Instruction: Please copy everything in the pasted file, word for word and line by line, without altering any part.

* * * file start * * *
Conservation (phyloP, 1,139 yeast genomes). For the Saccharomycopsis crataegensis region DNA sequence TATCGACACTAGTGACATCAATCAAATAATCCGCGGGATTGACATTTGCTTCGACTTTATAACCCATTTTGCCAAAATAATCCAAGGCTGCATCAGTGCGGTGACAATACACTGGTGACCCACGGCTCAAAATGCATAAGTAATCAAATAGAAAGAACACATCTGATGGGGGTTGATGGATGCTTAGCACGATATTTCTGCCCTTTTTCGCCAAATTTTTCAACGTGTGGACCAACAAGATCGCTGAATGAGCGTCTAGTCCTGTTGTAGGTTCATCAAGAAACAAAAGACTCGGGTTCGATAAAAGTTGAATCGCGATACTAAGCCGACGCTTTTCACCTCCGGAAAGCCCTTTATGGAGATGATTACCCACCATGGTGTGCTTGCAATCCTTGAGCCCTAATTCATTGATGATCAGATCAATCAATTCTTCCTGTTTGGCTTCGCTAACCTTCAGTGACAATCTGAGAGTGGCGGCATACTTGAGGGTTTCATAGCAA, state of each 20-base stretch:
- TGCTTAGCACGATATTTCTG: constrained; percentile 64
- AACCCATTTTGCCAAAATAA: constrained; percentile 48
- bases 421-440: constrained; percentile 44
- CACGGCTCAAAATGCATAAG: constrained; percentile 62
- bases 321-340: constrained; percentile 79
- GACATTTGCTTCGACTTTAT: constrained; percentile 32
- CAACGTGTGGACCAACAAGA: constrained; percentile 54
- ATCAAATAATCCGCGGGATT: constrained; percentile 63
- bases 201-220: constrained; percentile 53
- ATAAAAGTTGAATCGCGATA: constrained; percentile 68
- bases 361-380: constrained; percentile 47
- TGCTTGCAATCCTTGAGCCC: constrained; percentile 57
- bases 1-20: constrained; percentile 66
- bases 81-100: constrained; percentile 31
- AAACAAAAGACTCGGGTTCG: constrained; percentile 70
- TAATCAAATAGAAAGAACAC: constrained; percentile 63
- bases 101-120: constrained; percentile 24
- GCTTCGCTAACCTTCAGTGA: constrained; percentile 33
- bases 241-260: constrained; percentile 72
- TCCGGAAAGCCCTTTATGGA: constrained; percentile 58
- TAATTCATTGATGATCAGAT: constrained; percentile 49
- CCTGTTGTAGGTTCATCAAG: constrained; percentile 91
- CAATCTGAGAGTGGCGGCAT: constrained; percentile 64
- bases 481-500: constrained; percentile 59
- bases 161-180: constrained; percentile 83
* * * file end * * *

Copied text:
Conservation (phyloP, 1,139 yeast genomes). For the Saccharomycopsis crataegensis region DNA sequence TATCGACACTAGTGACATCAATCAAATAATCCGCGGGATTGACATTTGCTTCGACTTTATAACCCATTTTGCCAAAATAATCCAAGGCTGCATCAGTGCGGTGACAATACACTGGTGACCCACGGCTCAAAATGCATAAGTAATCAAATAGAAAGAACACATCTGATGGGGGTTGATGGATGCTTAGCACGATATTTCTGCCCTTTTTCGCCAAATTTTTCAACGTGTGGACCAACAAGATCGCTGAATGAGCGTCTAGTCCTGTTGTAGGTTCATCAAGAAACAAAAGACTCGGGTTCGATAAAAGTTGAATCGCGATACTAAGCCGACGCTTTTCACCTCCGGAAAGCCCTTTATGGAGATGATTACCCACCATGGTGTGCTTGCAATCCTTGAGCCCTAATTCATTGATGATCAGATCAATCAATTCTTCCTGTTTGGCTTCGCTAACCTTCAGTGACAATCTGAGAGTGGCGGCATACTTGAGGGTTTCATAGCAA, state of each 20-base stretch:
- TGCTTAGCACGATATTTCTG: constrained; percentile 64
- AACCCATTTTGCCAAAATAA: constrained; percentile 48
- bases 421-440: constrained; percentile 44
- CACGGCTCAAAATGCATAAG: constrained; percentile 62
- bases 321-340: constrained; percentile 79
- GACATTTGCTTCGACTTTAT: constrained; percentile 32
- CAACGTGTGGACCAACAAGA: constrained; percentile 54
- ATCAAATAATCCGCGGGATT: constrained; percentile 63
- bases 201-220: constrained; percentile 53
- ATAAAAGTTGAATCGCGATA: constrained; percentile 68
- bases 361-380: constrained; percentile 47
- TGCTTGCAATCCTTGAGCCC: constrained; percentile 57
- bases 1-20: constrained; percentile 66
- bases 81-100: constrained; percentile 31
- AAACAAAAGACTCGGGTTCG: constrained; percentile 70
- TAATCAAATAGAAAGAACAC: constrained; percentile 63
- bases 101-120: constrained; percentile 24
- GCTTCGCTAACCTTCAGTGA: constrained; percentile 33
- bases 241-260: constrained; percentile 72
- TCCGGAAAGCCCTTTATGGA: constrained; percentile 58
- TAATTCATTGATGATCAGAT: constrained; percentile 49
- CCTGTTGTAGGTTCATCAAG: constrained; percentile 91
- CAATCTGAGAGTGGCGGCAT: constrained; percentile 64
- bases 481-500: constrained; percentile 59
- bases 161-180: constrained; percentile 83